Influencers: losing influence among marketers?

According to some estimates, brands are expected to spend $15bn on influencer marketing by 2022. But media reports also indicate that the influence of influencers in marketing circles could be waning. A brief look at the issues involved:  

Influencer marketing: origins and after

About a decade ago when blogging was popular, automobile brands would first reveal details of a new model to that community instead of a traditional mass media ad. Even prior to that, Sunsilk from Unilever created an all-girls virtual community, Gang of Girls, with over 200,000 members. While it was popularised by traditional advertising, the port of call was a website which had four stylists giving fashion tips. The intent was influence the influencers – all at a relatively low cost. The rise of social media platforms, especially Instagram, and its ability to complete purchases has fuelled the growth of the influencer industry

What are key factors driving influencer marketing?

While mass media advertising is still effective and relevant for most brands, the rise of social media has given consumers access to information. This has allowed consumers to check advertising claims on their own and develop scepticism about what a brand tells about itself. A brand is no longer only what it claims in advertising, it is what consumers tell each other based on what they see and hear on the web in terms of reviews and recommendations. Consumers are also skipping online ads through Adblockers. In this context, opinion leaders and those considered to be ‘voice of authority’ on a subject or a niche domain have a better chance of being heard out and more importantly, believed or trusted. 

What are the kinds of influencer strategies adopted?

Broadly, influencer marketing can be earned or paid. For a long while, the cool quotient of Apple products was aided by its placement in cult Hollywood movies and TV shows. Katy Perry’s recent song ‘Harley’s in Hawaii’, has been streamed over 20 million times on Spotify and the music video garnered over 12 million views. In exchange for this kind of visibility, Harley Davidson only provided bikes for the shoot. The common influencer marketing playbook however involves investments in celebrities, influencers and agencies. Brand mentions, coupons, give-aways are common examples of such content. 

What are the success factors of influencer marketing?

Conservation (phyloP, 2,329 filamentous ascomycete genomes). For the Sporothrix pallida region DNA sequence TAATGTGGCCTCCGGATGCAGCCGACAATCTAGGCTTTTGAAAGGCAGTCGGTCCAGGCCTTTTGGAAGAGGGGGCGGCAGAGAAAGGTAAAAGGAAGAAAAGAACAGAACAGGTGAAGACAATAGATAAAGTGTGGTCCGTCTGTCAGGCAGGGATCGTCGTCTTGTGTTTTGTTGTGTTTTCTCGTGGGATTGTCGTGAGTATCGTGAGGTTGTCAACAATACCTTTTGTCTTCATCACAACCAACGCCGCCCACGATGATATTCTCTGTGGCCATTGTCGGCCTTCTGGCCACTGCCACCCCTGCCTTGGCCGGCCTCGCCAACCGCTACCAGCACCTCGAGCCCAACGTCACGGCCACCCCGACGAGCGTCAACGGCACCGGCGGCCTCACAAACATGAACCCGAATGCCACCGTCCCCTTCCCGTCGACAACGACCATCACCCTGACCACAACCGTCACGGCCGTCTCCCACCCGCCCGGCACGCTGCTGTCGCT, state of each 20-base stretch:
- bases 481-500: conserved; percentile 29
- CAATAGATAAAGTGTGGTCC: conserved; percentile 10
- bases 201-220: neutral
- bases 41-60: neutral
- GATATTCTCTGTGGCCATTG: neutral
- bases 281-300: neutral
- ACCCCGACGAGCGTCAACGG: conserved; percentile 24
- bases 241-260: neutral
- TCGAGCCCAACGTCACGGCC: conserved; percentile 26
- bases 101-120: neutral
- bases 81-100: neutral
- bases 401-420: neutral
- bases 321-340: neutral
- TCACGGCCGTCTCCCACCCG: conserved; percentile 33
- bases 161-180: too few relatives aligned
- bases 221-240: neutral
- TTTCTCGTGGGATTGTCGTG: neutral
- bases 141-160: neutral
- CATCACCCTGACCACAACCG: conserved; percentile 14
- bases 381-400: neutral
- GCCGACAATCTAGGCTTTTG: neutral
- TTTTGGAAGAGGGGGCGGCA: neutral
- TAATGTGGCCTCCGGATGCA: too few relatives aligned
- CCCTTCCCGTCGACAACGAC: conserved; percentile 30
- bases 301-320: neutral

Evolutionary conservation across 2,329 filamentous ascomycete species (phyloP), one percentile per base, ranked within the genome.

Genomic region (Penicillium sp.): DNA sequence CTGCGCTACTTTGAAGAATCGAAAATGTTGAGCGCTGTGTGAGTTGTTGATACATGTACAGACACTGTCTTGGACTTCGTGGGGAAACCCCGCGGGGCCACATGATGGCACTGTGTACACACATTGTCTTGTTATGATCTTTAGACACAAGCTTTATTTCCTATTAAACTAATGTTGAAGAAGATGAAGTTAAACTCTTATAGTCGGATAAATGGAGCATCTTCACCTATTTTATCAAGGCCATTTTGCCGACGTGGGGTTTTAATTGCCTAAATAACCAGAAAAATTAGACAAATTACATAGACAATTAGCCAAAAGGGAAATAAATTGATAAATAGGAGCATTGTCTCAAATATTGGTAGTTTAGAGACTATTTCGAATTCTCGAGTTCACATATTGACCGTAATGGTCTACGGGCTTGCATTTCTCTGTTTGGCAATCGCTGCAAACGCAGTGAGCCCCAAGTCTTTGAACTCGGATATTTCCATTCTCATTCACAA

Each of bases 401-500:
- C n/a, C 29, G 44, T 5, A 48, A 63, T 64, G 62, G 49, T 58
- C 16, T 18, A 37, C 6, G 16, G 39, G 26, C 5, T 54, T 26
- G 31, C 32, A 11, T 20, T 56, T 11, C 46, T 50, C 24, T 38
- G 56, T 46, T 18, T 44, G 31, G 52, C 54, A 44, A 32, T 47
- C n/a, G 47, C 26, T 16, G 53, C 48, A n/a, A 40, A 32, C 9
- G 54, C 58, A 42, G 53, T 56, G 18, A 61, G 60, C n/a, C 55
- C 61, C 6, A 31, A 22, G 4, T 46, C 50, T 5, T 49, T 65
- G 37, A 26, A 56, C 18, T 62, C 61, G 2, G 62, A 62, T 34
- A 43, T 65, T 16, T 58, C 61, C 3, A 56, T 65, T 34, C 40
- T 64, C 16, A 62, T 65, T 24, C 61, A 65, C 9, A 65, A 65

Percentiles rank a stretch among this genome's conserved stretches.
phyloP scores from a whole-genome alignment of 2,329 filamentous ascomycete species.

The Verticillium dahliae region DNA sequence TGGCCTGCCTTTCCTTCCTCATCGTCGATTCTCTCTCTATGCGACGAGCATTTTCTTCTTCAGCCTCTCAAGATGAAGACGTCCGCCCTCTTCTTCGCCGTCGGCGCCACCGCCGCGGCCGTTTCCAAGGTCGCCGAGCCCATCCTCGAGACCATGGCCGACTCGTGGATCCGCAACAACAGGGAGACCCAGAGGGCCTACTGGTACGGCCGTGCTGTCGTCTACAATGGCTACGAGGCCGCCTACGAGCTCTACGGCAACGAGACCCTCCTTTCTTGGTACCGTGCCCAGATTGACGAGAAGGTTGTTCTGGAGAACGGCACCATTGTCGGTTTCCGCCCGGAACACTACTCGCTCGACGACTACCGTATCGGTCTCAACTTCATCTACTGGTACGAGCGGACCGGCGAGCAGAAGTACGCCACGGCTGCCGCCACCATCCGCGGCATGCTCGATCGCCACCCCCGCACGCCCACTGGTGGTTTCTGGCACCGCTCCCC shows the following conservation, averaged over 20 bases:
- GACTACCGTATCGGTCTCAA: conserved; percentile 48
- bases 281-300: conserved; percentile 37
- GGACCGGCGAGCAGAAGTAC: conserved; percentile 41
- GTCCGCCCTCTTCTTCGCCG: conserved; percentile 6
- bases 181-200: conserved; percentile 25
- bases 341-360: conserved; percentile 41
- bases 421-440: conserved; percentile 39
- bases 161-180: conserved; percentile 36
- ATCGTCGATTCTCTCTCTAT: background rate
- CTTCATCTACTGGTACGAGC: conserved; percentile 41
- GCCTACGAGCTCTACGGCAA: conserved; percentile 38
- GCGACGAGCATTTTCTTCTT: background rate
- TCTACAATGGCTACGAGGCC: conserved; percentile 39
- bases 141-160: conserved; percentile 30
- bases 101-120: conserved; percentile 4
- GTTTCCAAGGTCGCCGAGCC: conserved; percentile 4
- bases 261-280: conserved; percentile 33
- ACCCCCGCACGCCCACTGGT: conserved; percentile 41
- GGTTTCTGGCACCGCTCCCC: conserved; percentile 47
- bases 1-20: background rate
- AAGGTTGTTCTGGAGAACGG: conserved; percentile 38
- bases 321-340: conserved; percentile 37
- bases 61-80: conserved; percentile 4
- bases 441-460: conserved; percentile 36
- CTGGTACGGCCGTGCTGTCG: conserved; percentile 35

Over the years, the number of followers of an influencer has stopped becoming a key criteria. Instead, authenticity, relevance, expertise in a domain, ability to engage and create a rapport with fan communities have become key factors for selection. Defining a clear objective (reach, conversion) prior to the campaign is also important. Nano, micro, macro influencers (based largely on follower count) and big-time celebrities have been signed on by brands. The most common method of payment is per-post basis and could go up to hundreds of thousands of dollars per post depending on the reach of the celebrity. However, the thumb rule is that higher the follower count, lower the engagement. 

In an effort to create awareness about the importance of sleep, Duroflex used Milind Soman as an influencer to create intrigue about the ‘7 Hour Marathon’. 

Engagement –  referring to interaction of some kind (like, share, comment) is often the common metric to measure success. Reach is also a vanity metric in the practice. 8-10% engagement rate is considered good.

According to a media report, Revolve, a fashion brand said its army of 3,500-plus influencers drove nearly 70% of all sales for the company. 

Data suggests that Instagram will also attract a lot more marketing spend in 2019.

What are the pitfalls of influencer marketing?

Arianna Renee, an Instagram star with 2.6mn followers could not sell 36 t-shirts of her own clothing line. While it could bedue to other factors it suggests that a high follower count does not automatically guarantee results. Consumers are also questioning the authenticity of such posts as some could promote products they don’t use. Platforms like Instagram mandate sponsored posts be tagged as such and hence users know that this is paid advertising. Fake follower counts, click farms, cheating users with look-alikes are other malpractices. Tracking and attributing the effectiveness of influencer marketing is also difficult. With Instagram hiding like counts (currently testing in the US) it poses a challenge of another kind for marketers. 

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